Posted on: 17 April 2013

New Book:
Ragamala: Paintings from India
By Anna L. Dallapiccola, Catherine Glynn, Robert Skelton
Published by Philip Wilson Publishers - 2011

Ragamala is a unique form of Indian miniature painting developed by combining a variety of sources including musical codes and accompanying poetry to indicate the time of day, or season, in which the melody should be performed. This new book, and the exhibition it accompanies, presents a fine and rare collection of twenty-four ragamala from the collection of Claudio Moscatelli. They are highly colored, very delicate, and beautifully executed miniatures dating from 1605 to c.1770. The book establishes the importance of ragamala's place in the history of world art and celebrates its literary content, its association with music, and its regional styles, and provides an interpretation of its symbolism in a way that makes it accessible to a contemporary audience. Published in association with Dulwich Picture Gallery and Brighton Museum & Art Gallery.

About the Authors:
Anna L. Dallapiccola, formerly Professor of Indian Art at the South Asia Institute of Heidelberg University, was appointed Honorary Professor at Edinburgh University in 1991. Her monograph, The Great Platform at Vijayanagara, will be publishing shortly.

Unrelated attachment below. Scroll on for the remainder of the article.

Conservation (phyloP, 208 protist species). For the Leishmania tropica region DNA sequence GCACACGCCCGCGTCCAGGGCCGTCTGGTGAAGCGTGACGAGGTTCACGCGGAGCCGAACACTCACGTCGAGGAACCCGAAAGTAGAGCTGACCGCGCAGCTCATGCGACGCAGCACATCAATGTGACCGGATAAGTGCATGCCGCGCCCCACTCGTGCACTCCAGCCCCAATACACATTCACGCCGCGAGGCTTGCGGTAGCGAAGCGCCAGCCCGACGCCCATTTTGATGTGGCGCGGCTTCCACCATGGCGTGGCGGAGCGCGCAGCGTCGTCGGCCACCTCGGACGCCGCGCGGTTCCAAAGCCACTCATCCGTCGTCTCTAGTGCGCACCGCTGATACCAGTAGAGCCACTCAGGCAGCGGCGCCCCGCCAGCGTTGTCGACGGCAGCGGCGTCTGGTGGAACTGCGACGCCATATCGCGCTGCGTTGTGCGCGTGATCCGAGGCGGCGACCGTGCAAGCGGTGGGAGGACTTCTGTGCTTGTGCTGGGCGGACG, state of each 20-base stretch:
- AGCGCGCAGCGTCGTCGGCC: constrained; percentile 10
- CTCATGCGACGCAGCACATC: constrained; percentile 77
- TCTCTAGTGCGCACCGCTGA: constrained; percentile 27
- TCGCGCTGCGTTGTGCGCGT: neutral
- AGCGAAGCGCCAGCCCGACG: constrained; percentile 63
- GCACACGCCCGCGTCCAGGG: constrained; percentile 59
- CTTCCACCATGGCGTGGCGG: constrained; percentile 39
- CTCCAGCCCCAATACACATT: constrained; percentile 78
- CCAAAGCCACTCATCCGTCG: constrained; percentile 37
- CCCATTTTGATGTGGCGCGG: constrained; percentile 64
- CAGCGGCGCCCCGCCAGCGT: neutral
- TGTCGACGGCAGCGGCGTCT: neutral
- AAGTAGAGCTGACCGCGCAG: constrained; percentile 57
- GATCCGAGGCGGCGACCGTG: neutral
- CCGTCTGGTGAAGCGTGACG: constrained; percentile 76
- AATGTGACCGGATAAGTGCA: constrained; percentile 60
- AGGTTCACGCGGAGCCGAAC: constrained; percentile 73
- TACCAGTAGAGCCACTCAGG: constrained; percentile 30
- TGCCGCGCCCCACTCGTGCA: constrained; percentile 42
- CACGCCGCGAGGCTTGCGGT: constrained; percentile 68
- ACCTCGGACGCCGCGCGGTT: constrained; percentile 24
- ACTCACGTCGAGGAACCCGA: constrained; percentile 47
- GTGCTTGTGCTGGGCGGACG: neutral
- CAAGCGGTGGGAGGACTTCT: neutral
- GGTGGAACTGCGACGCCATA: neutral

Catherine Glynn is an independent curator and lecturer in Indian art and recipient of the 2009 Award for Museum Scholarship presented by the American College of Art Association for the catalogue and exhibition, Garden and Cosmos: Indian Painting from the Jodhpur Royal Collections.

Robert Skelton O.B.E. was Keeper of the Indian Department at the Victoria and Albert Museum from 1978 to 1988. He has published extensively in the fields of Indian miniature painting and decorative arts of the Sultanate and Mughal periods.

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Look forward to this one !!!

many books and learned articles have been written on ragmalas.. but have failed to answer the relation of melodies with their iconographic forms ...there is no definite principle behind the evolution of these forms. In fact the inspirations seem to have come from diverse and varied sources such as socio-cultural environment of the masses, geographical links, typical music of certain professionals and other contexts....I hope this book might have an answer.